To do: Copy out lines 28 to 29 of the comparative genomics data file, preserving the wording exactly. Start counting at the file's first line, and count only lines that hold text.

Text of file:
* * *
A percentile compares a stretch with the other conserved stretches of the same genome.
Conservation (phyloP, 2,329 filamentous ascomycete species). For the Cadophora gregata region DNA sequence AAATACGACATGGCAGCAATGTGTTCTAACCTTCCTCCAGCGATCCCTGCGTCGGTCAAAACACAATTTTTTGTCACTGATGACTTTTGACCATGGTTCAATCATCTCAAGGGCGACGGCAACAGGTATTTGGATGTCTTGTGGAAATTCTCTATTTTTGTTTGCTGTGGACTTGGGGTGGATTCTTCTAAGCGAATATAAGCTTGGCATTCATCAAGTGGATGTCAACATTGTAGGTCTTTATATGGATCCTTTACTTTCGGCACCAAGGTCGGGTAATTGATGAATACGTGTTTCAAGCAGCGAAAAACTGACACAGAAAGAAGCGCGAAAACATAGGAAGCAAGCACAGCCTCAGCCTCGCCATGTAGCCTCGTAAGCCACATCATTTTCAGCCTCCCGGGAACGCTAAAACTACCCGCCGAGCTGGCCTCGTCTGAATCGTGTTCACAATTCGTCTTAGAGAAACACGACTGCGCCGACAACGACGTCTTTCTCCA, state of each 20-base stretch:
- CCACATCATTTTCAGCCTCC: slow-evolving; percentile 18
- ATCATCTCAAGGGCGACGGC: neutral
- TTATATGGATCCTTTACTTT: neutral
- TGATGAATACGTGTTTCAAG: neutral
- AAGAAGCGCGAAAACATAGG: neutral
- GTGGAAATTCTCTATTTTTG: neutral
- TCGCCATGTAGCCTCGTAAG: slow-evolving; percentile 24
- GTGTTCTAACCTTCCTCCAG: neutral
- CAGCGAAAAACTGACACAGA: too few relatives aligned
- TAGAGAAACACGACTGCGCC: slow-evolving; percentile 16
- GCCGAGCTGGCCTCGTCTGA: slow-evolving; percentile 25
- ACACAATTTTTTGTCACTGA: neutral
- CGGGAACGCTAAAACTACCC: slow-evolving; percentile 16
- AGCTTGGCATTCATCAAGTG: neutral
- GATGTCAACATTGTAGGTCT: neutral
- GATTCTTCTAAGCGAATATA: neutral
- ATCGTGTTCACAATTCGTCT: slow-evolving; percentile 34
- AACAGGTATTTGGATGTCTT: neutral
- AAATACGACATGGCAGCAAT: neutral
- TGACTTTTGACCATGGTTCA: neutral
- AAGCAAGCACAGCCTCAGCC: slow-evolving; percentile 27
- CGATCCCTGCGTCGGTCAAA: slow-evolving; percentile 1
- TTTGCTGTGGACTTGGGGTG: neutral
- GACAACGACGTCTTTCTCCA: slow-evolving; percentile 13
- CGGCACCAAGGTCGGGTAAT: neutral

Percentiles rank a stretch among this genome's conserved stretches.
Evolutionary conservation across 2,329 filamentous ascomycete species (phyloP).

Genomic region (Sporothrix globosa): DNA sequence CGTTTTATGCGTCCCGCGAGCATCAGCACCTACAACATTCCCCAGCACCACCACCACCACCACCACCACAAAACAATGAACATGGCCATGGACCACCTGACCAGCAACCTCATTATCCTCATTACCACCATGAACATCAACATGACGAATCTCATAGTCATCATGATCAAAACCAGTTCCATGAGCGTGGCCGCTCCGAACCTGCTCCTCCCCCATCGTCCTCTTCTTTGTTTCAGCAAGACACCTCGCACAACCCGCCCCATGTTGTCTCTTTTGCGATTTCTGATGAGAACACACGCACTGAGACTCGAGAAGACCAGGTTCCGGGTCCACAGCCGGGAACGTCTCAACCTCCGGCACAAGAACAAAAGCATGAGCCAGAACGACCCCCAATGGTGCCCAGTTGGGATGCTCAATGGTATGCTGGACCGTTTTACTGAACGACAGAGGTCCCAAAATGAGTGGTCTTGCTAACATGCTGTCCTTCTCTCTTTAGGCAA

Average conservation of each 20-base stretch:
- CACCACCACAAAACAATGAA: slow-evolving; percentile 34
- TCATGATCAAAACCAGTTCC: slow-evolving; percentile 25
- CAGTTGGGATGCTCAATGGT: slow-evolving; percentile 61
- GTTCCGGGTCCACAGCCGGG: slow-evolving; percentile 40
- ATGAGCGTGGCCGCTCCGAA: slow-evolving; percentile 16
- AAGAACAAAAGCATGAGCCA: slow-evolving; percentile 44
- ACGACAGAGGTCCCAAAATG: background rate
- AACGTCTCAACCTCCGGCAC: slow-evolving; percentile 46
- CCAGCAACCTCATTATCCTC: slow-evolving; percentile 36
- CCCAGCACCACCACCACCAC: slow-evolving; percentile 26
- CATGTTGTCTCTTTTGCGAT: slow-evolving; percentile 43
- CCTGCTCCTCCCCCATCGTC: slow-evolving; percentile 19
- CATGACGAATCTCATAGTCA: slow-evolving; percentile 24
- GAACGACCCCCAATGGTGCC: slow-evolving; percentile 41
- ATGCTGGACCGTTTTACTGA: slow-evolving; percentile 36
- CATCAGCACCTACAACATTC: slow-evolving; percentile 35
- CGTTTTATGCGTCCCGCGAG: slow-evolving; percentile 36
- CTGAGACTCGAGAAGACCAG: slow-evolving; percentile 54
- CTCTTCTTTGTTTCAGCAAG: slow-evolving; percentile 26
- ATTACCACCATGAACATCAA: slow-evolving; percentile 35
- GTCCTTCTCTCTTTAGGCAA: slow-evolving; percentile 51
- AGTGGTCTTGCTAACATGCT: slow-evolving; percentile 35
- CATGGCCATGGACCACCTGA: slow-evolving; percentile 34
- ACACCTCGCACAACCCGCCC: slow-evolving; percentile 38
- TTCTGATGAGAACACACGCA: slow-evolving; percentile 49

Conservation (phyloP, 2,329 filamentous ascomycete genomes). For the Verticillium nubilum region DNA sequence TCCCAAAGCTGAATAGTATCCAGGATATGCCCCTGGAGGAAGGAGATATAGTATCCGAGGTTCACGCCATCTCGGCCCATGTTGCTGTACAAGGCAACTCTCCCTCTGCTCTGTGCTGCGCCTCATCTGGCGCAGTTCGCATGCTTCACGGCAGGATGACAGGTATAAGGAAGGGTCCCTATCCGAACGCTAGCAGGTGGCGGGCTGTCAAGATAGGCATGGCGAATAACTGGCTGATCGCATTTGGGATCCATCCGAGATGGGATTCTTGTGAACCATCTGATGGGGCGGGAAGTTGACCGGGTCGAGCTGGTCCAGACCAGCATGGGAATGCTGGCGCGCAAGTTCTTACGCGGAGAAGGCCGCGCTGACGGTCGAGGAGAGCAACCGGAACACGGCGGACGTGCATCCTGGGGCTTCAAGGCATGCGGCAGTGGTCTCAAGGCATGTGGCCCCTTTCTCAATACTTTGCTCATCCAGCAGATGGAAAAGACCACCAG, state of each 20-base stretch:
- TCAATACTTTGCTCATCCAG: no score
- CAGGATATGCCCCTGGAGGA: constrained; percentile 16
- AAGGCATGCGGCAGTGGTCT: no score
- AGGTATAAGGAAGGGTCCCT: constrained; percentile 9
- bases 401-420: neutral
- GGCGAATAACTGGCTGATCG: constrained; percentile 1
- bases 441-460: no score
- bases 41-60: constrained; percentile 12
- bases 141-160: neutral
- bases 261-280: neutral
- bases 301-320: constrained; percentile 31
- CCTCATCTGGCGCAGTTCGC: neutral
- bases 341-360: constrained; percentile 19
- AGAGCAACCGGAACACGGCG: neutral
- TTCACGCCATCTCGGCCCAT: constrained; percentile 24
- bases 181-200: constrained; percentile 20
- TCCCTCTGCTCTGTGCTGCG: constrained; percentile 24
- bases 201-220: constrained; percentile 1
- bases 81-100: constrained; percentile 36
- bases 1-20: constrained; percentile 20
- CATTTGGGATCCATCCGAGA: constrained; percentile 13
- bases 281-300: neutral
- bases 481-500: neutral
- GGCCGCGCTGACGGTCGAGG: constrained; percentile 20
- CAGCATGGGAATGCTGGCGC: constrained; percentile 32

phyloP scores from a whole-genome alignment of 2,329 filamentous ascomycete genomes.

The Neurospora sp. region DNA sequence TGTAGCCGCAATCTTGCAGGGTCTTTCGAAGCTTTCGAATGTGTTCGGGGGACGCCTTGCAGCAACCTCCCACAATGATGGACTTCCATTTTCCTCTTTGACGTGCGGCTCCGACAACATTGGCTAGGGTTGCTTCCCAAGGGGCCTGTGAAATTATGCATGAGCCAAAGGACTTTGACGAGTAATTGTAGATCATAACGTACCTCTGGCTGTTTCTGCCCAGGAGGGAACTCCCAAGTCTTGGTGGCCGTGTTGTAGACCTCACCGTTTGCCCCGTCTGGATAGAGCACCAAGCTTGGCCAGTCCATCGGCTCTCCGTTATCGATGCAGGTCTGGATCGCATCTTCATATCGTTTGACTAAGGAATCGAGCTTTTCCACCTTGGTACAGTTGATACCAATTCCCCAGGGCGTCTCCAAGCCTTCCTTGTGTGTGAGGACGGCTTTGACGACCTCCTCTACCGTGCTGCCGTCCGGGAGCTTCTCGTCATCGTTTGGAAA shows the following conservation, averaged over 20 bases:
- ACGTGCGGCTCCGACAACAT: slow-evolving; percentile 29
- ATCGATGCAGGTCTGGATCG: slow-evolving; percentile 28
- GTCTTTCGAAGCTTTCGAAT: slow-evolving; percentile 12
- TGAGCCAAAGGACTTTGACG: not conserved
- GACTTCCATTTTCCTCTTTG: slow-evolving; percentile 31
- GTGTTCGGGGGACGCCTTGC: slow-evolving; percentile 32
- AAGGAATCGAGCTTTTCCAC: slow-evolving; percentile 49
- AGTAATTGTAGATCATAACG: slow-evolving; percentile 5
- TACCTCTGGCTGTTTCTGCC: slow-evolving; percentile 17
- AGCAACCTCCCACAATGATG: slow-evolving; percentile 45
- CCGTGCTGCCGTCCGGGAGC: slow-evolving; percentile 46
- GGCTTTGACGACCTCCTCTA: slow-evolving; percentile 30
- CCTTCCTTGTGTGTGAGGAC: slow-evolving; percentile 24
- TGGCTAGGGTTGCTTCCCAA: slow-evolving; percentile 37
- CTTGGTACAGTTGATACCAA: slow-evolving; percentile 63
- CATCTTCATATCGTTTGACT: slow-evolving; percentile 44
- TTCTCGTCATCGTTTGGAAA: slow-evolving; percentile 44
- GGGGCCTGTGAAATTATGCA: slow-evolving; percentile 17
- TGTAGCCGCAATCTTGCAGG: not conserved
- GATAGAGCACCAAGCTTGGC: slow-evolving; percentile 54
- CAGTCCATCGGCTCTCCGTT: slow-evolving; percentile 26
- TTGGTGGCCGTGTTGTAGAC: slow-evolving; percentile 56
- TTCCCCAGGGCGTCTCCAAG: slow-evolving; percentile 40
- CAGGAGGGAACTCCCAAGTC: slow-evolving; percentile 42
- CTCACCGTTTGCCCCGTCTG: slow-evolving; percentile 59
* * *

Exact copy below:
Percentiles rank a stretch among this genome's conserved stretches.
Evolutionary conservation across 2,329 filamentous ascomycete species (phyloP).